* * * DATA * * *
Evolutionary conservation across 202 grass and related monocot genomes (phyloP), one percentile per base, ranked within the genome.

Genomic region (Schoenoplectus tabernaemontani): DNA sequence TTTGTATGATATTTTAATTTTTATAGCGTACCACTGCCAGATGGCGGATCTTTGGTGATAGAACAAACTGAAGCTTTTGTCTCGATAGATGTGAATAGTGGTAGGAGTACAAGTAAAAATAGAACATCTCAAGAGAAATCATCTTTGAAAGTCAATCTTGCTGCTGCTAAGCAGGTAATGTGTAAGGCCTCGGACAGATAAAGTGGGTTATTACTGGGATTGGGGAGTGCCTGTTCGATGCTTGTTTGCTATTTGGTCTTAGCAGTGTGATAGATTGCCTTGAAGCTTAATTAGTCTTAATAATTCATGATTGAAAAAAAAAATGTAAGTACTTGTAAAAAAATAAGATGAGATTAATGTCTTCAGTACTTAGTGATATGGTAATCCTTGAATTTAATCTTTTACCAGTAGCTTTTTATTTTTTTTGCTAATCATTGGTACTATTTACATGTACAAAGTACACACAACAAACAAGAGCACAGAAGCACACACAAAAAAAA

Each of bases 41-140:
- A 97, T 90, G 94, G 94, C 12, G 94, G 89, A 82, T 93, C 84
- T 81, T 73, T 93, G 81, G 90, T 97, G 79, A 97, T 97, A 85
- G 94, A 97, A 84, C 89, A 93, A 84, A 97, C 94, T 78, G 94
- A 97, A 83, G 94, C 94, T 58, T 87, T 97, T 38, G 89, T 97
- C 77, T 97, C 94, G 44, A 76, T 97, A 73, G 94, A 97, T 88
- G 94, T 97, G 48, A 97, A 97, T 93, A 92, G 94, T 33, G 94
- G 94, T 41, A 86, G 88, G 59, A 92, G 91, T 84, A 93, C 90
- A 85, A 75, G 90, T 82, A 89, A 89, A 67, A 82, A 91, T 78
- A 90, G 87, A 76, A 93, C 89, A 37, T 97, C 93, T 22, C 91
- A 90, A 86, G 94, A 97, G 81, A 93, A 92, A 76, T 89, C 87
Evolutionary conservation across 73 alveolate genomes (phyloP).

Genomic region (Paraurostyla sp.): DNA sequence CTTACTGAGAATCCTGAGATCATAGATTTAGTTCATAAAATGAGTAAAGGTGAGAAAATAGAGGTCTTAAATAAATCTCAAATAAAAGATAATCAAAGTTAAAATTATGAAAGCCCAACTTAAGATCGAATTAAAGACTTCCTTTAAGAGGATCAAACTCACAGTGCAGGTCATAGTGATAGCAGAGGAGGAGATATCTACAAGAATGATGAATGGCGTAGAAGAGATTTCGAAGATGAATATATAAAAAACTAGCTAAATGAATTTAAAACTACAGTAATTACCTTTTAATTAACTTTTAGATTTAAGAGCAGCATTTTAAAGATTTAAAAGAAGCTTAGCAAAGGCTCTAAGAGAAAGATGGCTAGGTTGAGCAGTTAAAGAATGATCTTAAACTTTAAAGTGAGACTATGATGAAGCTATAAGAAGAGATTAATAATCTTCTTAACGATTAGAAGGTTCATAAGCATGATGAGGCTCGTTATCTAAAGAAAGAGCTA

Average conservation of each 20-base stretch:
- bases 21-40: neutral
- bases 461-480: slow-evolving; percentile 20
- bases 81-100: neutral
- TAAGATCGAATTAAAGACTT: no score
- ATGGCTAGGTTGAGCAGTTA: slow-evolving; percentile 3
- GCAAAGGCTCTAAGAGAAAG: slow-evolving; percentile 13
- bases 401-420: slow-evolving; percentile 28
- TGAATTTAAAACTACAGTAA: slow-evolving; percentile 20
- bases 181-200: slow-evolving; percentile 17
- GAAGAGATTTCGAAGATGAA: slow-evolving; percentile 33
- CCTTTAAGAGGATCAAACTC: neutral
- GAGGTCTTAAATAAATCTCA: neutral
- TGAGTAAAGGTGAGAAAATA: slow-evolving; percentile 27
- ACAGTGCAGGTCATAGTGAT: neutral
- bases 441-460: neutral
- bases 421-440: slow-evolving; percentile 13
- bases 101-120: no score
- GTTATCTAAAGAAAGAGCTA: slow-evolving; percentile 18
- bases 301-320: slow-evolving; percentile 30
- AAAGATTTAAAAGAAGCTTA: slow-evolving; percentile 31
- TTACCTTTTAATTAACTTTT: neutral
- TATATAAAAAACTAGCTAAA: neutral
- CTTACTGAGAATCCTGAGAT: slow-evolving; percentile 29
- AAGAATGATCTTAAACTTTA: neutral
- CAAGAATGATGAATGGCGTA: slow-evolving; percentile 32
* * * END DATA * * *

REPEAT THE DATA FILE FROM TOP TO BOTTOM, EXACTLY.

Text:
Evolutionary conservation across 202 grass and related monocot genomes (phyloP), one percentile per base, ranked within the genome.

Genomic region (Schoenoplectus tabernaemontani): DNA sequence TTTGTATGATATTTTAATTTTTATAGCGTACCACTGCCAGATGGCGGATCTTTGGTGATAGAACAAACTGAAGCTTTTGTCTCGATAGATGTGAATAGTGGTAGGAGTACAAGTAAAAATAGAACATCTCAAGAGAAATCATCTTTGAAAGTCAATCTTGCTGCTGCTAAGCAGGTAATGTGTAAGGCCTCGGACAGATAAAGTGGGTTATTACTGGGATTGGGGAGTGCCTGTTCGATGCTTGTTTGCTATTTGGTCTTAGCAGTGTGATAGATTGCCTTGAAGCTTAATTAGTCTTAATAATTCATGATTGAAAAAAAAAATGTAAGTACTTGTAAAAAAATAAGATGAGATTAATGTCTTCAGTACTTAGTGATATGGTAATCCTTGAATTTAATCTTTTACCAGTAGCTTTTTATTTTTTTTGCTAATCATTGGTACTATTTACATGTACAAAGTACACACAACAAACAAGAGCACAGAAGCACACACAAAAAAAA

Each of bases 41-140:
- A 97, T 90, G 94, G 94, C 12, G 94, G 89, A 82, T 93, C 84
- T 81, T 73, T 93, G 81, G 90, T 97, G 79, A 97, T 97, A 85
- G 94, A 97, A 84, C 89, A 93, A 84, A 97, C 94, T 78, G 94
- A 97, A 83, G 94, C 94, T 58, T 87, T 97, T 38, G 89, T 97
- C 77, T 97, C 94, G 44, A 76, T 97, A 73, G 94, A 97, T 88
- G 94, T 97, G 48, A 97, A 97, T 93, A 92, G 94, T 33, G 94
- G 94, T 41, A 86, G 88, G 59, A 92, G 91, T 84, A 93, C 90
- A 85, A 75, G 90, T 82, A 89, A 89, A 67, A 82, A 91, T 78
- A 90, G 87, A 76, A 93, C 89, A 37, T 97, C 93, T 22, C 91
- A 90, A 86, G 94, A 97, G 81, A 93, A 92, A 76, T 89, C 87
Evolutionary conservation across 73 alveolate genomes (phyloP).

Genomic region (Paraurostyla sp.): DNA sequence CTTACTGAGAATCCTGAGATCATAGATTTAGTTCATAAAATGAGTAAAGGTGAGAAAATAGAGGTCTTAAATAAATCTCAAATAAAAGATAATCAAAGTTAAAATTATGAAAGCCCAACTTAAGATCGAATTAAAGACTTCCTTTAAGAGGATCAAACTCACAGTGCAGGTCATAGTGATAGCAGAGGAGGAGATATCTACAAGAATGATGAATGGCGTAGAAGAGATTTCGAAGATGAATATATAAAAAACTAGCTAAATGAATTTAAAACTACAGTAATTACCTTTTAATTAACTTTTAGATTTAAGAGCAGCATTTTAAAGATTTAAAAGAAGCTTAGCAAAGGCTCTAAGAGAAAGATGGCTAGGTTGAGCAGTTAAAGAATGATCTTAAACTTTAAAGTGAGACTATGATGAAGCTATAAGAAGAGATTAATAATCTTCTTAACGATTAGAAGGTTCATAAGCATGATGAGGCTCGTTATCTAAAGAAAGAGCTA

Average conservation of each 20-base stretch:
- bases 21-40: neutral
- bases 461-480: slow-evolving; percentile 20
- bases 81-100: neutral
- TAAGATCGAATTAAAGACTT: no score
- ATGGCTAGGTTGAGCAGTTA: slow-evolving; percentile 3
- GCAAAGGCTCTAAGAGAAAG: slow-evolving; percentile 13
- bases 401-420: slow-evolving; percentile 28
- TGAATTTAAAACTACAGTAA: slow-evolving; percentile 20
- bases 181-200: slow-evolving; percentile 17
- GAAGAGATTTCGAAGATGAA: slow-evolving; percentile 33
- CCTTTAAGAGGATCAAACTC: neutral
- GAGGTCTTAAATAAATCTCA: neutral
- TGAGTAAAGGTGAGAAAATA: slow-evolving; percentile 27
- ACAGTGCAGGTCATAGTGAT: neutral
- bases 441-460: neutral
- bases 421-440: slow-evolving; percentile 13
- bases 101-120: no score
- GTTATCTAAAGAAAGAGCTA: slow-evolving; percentile 18
- bases 301-320: slow-evolving; percentile 30
- AAAGATTTAAAAGAAGCTTA: slow-evolving; percentile 31
- TTACCTTTTAATTAACTTTT: neutral
- TATATAAAAAACTAGCTAAA: neutral
- CTTACTGAGAATCCTGAGAT: slow-evolving; percentile 29
- AAGAATGATCTTAAACTTTA: neutral
- CAAGAATGATGAATGGCGTA: slow-evolving; percentile 32